Human rights are exceptional, by definition. Not all rights or rules or aspirations can be human rights. A human right is a special kind of rule, right or aspiration, namely one that is particularly important. And if all rules or rights become human rights, or if all values, desires or possible improvements in people’s life are called “human rights”, then human rights are no longer important, because if everything is important, nothing is. Hence, the existence and utility of human rights depends on strong restrictions on the set of human rights.
However, that raises the obvious question: what are those restrictions, and how do we decide which rules or aspirations are properly called a human right, and which are not? When does a particular rule or aspiration become so important that it becomes a right? We can’t just simply claim that the “basic aspirations” or “basic values” of humanity, or those things that are especially valuable or necessary for a “real” human life should be protected by human rights. First, it will never be clear or uncontroversial what those basic things are, and secondly, it’s easy to come up with basic or important things that none of us would claim are human rights: love, kindness, longevity etc. Some things that are extremely valuable shouldn’t be human rights, and it’s often very unclear how and when to make – or not to make – the leap from “value” to “right”.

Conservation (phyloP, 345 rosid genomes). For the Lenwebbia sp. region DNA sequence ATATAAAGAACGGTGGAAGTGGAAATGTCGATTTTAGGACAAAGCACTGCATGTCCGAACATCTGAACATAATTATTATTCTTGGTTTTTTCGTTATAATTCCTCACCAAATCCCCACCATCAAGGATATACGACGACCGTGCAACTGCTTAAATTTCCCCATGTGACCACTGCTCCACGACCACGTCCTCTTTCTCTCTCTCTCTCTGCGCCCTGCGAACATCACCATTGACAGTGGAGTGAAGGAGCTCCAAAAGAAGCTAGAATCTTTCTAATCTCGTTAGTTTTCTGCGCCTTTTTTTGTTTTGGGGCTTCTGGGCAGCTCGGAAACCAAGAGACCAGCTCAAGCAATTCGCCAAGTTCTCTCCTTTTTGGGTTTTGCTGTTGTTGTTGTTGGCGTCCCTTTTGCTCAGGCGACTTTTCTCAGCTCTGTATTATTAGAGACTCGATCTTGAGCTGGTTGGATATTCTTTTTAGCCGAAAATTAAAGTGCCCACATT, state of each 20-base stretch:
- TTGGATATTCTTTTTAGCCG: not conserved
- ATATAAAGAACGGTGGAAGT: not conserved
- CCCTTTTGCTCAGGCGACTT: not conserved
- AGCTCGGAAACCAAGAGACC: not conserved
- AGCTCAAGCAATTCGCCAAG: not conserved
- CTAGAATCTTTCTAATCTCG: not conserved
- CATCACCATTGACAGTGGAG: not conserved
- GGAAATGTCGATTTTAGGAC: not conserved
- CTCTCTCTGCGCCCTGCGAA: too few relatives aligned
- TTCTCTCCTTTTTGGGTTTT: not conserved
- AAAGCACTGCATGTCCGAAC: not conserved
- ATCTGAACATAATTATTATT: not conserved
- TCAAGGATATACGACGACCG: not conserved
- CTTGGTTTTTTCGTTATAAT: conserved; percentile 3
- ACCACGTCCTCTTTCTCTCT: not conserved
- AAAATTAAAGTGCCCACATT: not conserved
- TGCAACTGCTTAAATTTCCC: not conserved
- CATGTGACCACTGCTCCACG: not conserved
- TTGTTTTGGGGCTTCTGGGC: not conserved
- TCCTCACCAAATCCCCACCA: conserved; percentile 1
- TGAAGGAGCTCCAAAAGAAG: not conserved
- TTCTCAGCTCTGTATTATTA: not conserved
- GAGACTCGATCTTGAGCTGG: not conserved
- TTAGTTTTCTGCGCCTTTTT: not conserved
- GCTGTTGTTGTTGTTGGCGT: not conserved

So it’s not just the importance of certain rules or aspirations that turn them into a human right. The fact that we all want our children to love us and that this kind of love is extremely important for human life is not enough to generate a right to filial love. So what other criteria besides importance should determine whether a rule or aspiration becomes a human right?
One could argue that something is a human right if the background aspiration or rule is extremely important, and if it is necessary, desirable and practically feasible to turn this rule or aspiration into a working human right. Remember that human rights should also and always be legal rights, so as to distinguish them from purely moral claims and make them enforceable. Among other things, it’s not practically feasible to have courts enforce a right to filial love (although there have been attempts). And it’s certainly not desirable. On the other hand, it’s relatively obvious that our aspiration to free speech, for example, is best protected when we have a legal right, courts and the like to help us protect this aspiration.